Letter from George Thompson, South Lambeth, London, [England], to William Lloyd Garrison, 1859 March 24th
George Thompson writes to William Lloyd Garrison thanking him and his "beloved coadjutors in the Anti Slavery cause" for the money they have sent to assist him, promising that any funds will be used "with the most exemplary regard to economy." Thompson also shares news of his family, describing the death of his mother and some information about each of his children, Louisa, Amelia [wife of Frederick W. Chesson], Herbert, and Edith. Thompson then mentions his improving health and how it has enabled him to deliver lectures again. He also discusses "the great debate on the new Reform Bill, now going in the House of Commons", providing the views of the Cabinet and the future path for reform should the bill be defeated. Thompson then describes the revival of the international slave trade, declaring that "the necessity for Anti-Slavery effort, instead of diminishing, increases daily" and calling the American slave system "the keystone of the arch of oppression which spans the Western Hemisphere." Before closing the letter, Thompson also mentions the failure of President Buchanan to secure a loan to purchase Cuba and a report by a committee of the Massachusetts Legislature on the rights of fugitive slaves in the state.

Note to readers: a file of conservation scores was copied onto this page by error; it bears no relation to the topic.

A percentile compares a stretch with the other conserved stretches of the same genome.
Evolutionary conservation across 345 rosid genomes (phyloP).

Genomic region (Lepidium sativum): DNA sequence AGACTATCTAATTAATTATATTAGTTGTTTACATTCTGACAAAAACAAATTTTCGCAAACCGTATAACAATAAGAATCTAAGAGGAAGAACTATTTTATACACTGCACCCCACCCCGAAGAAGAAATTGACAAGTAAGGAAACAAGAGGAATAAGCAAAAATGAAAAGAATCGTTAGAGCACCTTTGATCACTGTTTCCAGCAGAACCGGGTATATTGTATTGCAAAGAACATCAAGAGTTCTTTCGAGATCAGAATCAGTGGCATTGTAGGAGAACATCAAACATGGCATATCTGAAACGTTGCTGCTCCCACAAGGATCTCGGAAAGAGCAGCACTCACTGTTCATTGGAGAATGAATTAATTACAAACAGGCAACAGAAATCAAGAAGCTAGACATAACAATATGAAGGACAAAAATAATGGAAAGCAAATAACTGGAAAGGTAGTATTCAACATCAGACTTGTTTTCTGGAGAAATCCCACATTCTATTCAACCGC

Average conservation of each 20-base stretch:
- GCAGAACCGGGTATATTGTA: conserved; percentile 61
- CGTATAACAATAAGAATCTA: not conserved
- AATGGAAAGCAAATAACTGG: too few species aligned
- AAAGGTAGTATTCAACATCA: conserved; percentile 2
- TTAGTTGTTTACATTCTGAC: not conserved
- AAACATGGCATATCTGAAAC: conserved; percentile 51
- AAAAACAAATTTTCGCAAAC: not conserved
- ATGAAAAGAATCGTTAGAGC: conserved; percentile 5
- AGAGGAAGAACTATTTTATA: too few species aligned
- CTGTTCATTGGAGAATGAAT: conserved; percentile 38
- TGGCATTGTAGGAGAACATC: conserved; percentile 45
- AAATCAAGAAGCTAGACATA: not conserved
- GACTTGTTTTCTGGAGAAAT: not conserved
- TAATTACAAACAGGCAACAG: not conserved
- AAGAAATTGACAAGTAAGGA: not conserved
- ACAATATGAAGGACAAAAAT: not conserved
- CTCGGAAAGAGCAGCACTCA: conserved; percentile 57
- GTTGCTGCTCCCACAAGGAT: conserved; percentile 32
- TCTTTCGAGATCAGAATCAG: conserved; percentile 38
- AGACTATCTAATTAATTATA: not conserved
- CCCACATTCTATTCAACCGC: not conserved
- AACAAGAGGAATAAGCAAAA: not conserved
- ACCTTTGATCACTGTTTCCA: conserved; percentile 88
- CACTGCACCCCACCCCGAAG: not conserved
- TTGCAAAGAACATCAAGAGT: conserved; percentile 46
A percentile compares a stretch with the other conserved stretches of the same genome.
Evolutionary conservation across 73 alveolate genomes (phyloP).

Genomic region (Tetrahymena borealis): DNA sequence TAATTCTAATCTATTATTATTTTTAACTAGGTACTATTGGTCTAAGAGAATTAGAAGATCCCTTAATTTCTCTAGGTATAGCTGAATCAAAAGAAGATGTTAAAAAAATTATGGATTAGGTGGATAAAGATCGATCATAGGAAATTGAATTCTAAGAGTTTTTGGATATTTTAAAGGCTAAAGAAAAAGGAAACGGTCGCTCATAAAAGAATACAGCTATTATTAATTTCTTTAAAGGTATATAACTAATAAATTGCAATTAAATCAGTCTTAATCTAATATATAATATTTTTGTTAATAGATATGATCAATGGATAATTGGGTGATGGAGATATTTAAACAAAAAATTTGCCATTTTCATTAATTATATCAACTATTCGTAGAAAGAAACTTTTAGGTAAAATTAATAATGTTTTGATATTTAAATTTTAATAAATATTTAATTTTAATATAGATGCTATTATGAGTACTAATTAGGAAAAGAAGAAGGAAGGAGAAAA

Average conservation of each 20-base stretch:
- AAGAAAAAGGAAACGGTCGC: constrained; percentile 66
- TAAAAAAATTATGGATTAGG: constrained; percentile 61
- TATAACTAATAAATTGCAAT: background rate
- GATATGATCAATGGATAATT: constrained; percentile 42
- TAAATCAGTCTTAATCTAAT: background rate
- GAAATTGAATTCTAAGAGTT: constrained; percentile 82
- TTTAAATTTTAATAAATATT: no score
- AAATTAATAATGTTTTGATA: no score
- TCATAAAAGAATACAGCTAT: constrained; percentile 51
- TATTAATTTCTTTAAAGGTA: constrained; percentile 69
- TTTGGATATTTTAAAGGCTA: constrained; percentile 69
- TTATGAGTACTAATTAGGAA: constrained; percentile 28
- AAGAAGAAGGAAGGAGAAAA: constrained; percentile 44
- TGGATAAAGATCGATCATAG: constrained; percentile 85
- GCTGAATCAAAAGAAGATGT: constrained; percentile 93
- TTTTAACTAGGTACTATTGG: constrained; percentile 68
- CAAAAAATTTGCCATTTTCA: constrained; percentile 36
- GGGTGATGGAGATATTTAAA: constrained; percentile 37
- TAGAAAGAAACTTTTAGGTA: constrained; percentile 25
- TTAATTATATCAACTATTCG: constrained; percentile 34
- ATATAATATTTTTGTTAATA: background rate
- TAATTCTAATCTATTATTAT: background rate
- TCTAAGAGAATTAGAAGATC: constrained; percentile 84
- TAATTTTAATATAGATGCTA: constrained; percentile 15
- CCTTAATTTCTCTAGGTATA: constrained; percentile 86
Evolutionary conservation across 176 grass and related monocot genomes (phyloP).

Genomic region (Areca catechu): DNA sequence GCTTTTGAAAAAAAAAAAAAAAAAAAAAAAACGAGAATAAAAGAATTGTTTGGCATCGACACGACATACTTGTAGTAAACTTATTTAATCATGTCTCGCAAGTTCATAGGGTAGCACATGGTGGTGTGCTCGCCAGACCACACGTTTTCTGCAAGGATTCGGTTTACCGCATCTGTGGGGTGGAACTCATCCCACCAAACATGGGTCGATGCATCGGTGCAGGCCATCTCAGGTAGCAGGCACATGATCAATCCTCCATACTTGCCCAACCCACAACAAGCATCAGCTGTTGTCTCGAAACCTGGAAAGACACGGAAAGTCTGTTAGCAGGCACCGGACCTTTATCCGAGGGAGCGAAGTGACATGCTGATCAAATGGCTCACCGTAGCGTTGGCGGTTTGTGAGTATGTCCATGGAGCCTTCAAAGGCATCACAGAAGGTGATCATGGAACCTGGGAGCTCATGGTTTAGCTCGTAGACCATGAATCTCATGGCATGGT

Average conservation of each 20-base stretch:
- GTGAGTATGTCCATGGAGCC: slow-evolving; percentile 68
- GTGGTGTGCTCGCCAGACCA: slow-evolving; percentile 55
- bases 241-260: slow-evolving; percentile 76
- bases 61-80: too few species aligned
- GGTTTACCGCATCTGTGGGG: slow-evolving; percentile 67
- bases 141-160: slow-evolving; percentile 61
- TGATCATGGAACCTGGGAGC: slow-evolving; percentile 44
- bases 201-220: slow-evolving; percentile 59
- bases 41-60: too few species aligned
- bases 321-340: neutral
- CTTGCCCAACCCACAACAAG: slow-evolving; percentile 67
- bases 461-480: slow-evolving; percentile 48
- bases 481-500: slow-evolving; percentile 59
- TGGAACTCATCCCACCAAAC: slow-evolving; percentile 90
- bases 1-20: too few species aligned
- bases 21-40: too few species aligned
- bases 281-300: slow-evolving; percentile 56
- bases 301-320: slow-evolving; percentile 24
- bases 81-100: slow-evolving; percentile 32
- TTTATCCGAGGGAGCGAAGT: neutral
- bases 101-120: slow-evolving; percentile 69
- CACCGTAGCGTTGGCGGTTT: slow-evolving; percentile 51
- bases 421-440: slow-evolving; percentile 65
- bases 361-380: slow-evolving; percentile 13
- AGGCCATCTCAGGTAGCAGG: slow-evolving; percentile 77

Title devised by cataloger.
Boston Public Library (Rare Books Department) manuscript composed in black ink on blue paper. In the head- spine corner of the first page a checkmark is drawn in pencil, while under the salutation the number "55" is also written in pencil. Along the head edge of the last page, "G.T. London, March 24, 1859." is written in pencil, and there are edits to the text made in pencil throughout the letter.